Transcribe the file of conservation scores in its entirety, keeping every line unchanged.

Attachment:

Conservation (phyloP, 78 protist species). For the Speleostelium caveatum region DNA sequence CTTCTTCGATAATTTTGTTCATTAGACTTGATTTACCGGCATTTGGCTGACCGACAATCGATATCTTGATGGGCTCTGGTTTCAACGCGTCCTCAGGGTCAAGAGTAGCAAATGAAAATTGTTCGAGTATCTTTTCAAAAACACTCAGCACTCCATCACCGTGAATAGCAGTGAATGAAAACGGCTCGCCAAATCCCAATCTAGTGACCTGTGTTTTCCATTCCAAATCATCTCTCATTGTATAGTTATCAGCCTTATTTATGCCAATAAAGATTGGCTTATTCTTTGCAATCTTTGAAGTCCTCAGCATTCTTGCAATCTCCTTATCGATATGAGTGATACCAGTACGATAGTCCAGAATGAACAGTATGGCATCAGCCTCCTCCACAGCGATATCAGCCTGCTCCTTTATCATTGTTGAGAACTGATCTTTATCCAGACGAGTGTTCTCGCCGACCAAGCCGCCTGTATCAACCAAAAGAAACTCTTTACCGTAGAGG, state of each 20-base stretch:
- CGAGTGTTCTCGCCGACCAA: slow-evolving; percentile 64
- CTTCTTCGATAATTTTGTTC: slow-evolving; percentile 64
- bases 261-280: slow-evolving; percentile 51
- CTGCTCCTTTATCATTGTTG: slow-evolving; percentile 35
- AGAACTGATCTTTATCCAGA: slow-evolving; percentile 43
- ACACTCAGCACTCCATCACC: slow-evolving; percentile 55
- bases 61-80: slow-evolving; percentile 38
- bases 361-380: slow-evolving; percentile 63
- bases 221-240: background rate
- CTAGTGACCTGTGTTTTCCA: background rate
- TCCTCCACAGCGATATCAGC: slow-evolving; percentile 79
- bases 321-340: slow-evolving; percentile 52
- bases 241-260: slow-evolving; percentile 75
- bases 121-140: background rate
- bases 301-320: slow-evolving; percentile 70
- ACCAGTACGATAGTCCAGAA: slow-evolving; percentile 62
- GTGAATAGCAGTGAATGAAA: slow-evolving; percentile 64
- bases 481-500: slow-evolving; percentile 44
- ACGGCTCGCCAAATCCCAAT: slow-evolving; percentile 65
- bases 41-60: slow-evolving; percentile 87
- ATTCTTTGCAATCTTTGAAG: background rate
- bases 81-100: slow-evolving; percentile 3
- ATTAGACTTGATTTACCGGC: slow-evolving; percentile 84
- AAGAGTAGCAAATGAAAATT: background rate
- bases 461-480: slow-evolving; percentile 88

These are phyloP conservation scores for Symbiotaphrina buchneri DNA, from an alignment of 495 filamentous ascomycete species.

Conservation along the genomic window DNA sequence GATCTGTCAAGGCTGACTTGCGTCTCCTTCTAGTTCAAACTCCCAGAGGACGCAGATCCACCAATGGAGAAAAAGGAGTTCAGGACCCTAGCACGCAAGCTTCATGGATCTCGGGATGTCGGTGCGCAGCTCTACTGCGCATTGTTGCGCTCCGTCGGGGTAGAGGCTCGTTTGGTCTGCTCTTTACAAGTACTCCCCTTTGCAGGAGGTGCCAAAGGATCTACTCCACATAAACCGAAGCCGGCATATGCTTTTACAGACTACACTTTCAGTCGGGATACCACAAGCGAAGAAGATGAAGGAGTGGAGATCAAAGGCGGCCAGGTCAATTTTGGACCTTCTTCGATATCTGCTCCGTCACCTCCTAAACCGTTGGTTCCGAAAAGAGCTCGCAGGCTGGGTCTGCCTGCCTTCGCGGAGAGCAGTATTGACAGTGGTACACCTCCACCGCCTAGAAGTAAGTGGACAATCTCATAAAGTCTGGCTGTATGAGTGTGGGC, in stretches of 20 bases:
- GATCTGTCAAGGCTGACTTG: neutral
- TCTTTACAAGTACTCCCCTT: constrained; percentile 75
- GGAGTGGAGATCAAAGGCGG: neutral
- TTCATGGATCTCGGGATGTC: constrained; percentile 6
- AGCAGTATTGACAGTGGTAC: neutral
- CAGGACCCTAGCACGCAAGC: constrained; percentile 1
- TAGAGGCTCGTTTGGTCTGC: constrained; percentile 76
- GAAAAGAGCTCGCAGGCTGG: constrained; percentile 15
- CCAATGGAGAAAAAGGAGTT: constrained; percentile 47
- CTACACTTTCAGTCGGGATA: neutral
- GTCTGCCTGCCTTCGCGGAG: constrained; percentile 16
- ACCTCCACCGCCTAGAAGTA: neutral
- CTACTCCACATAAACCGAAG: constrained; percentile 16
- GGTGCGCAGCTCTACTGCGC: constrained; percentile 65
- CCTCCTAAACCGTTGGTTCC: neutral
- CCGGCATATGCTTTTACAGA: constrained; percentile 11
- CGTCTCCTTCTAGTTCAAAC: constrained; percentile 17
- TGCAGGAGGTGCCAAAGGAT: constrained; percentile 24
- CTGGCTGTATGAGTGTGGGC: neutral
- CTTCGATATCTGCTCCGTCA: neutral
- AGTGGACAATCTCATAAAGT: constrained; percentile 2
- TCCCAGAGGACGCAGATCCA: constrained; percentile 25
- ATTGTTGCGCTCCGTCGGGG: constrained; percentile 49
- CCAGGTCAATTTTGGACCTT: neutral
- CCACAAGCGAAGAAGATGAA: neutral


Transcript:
Conservation (phyloP, 78 protist species). For the Speleostelium caveatum region DNA sequence CTTCTTCGATAATTTTGTTCATTAGACTTGATTTACCGGCATTTGGCTGACCGACAATCGATATCTTGATGGGCTCTGGTTTCAACGCGTCCTCAGGGTCAAGAGTAGCAAATGAAAATTGTTCGAGTATCTTTTCAAAAACACTCAGCACTCCATCACCGTGAATAGCAGTGAATGAAAACGGCTCGCCAAATCCCAATCTAGTGACCTGTGTTTTCCATTCCAAATCATCTCTCATTGTATAGTTATCAGCCTTATTTATGCCAATAAAGATTGGCTTATTCTTTGCAATCTTTGAAGTCCTCAGCATTCTTGCAATCTCCTTATCGATATGAGTGATACCAGTACGATAGTCCAGAATGAACAGTATGGCATCAGCCTCCTCCACAGCGATATCAGCCTGCTCCTTTATCATTGTTGAGAACTGATCTTTATCCAGACGAGTGTTCTCGCCGACCAAGCCGCCTGTATCAACCAAAAGAAACTCTTTACCGTAGAGG, state of each 20-base stretch:
- CGAGTGTTCTCGCCGACCAA: slow-evolving; percentile 64
- CTTCTTCGATAATTTTGTTC: slow-evolving; percentile 64
- bases 261-280: slow-evolving; percentile 51
- CTGCTCCTTTATCATTGTTG: slow-evolving; percentile 35
- AGAACTGATCTTTATCCAGA: slow-evolving; percentile 43
- ACACTCAGCACTCCATCACC: slow-evolving; percentile 55
- bases 61-80: slow-evolving; percentile 38
- bases 361-380: slow-evolving; percentile 63
- bases 221-240: background rate
- CTAGTGACCTGTGTTTTCCA: background rate
- TCCTCCACAGCGATATCAGC: slow-evolving; percentile 79
- bases 321-340: slow-evolving; percentile 52
- bases 241-260: slow-evolving; percentile 75
- bases 121-140: background rate
- bases 301-320: slow-evolving; percentile 70
- ACCAGTACGATAGTCCAGAA: slow-evolving; percentile 62
- GTGAATAGCAGTGAATGAAA: slow-evolving; percentile 64
- bases 481-500: slow-evolving; percentile 44
- ACGGCTCGCCAAATCCCAAT: slow-evolving; percentile 65
- bases 41-60: slow-evolving; percentile 87
- ATTCTTTGCAATCTTTGAAG: background rate
- bases 81-100: slow-evolving; percentile 3
- ATTAGACTTGATTTACCGGC: slow-evolving; percentile 84
- AAGAGTAGCAAATGAAAATT: background rate
- bases 461-480: slow-evolving; percentile 88

These are phyloP conservation scores for Symbiotaphrina buchneri DNA, from an alignment of 495 filamentous ascomycete species.

Conservation along the genomic window DNA sequence GATCTGTCAAGGCTGACTTGCGTCTCCTTCTAGTTCAAACTCCCAGAGGACGCAGATCCACCAATGGAGAAAAAGGAGTTCAGGACCCTAGCACGCAAGCTTCATGGATCTCGGGATGTCGGTGCGCAGCTCTACTGCGCATTGTTGCGCTCCGTCGGGGTAGAGGCTCGTTTGGTCTGCTCTTTACAAGTACTCCCCTTTGCAGGAGGTGCCAAAGGATCTACTCCACATAAACCGAAGCCGGCATATGCTTTTACAGACTACACTTTCAGTCGGGATACCACAAGCGAAGAAGATGAAGGAGTGGAGATCAAAGGCGGCCAGGTCAATTTTGGACCTTCTTCGATATCTGCTCCGTCACCTCCTAAACCGTTGGTTCCGAAAAGAGCTCGCAGGCTGGGTCTGCCTGCCTTCGCGGAGAGCAGTATTGACAGTGGTACACCTCCACCGCCTAGAAGTAAGTGGACAATCTCATAAAGTCTGGCTGTATGAGTGTGGGC, in stretches of 20 bases:
- GATCTGTCAAGGCTGACTTG: neutral
- TCTTTACAAGTACTCCCCTT: constrained; percentile 75
- GGAGTGGAGATCAAAGGCGG: neutral
- TTCATGGATCTCGGGATGTC: constrained; percentile 6
- AGCAGTATTGACAGTGGTAC: neutral
- CAGGACCCTAGCACGCAAGC: constrained; percentile 1
- TAGAGGCTCGTTTGGTCTGC: constrained; percentile 76
- GAAAAGAGCTCGCAGGCTGG: constrained; percentile 15
- CCAATGGAGAAAAAGGAGTT: constrained; percentile 47
- CTACACTTTCAGTCGGGATA: neutral
- GTCTGCCTGCCTTCGCGGAG: constrained; percentile 16
- ACCTCCACCGCCTAGAAGTA: neutral
- CTACTCCACATAAACCGAAG: constrained; percentile 16
- GGTGCGCAGCTCTACTGCGC: constrained; percentile 65
- CCTCCTAAACCGTTGGTTCC: neutral
- CCGGCATATGCTTTTACAGA: constrained; percentile 11
- CGTCTCCTTCTAGTTCAAAC: constrained; percentile 17
- TGCAGGAGGTGCCAAAGGAT: constrained; percentile 24
- CTGGCTGTATGAGTGTGGGC: neutral
- CTTCGATATCTGCTCCGTCA: neutral
- AGTGGACAATCTCATAAAGT: constrained; percentile 2
- TCCCAGAGGACGCAGATCCA: constrained; percentile 25
- ATTGTTGCGCTCCGTCGGGG: constrained; percentile 49
- CCAGGTCAATTTTGGACCTT: neutral
- CCACAAGCGAAGAAGATGAA: neutral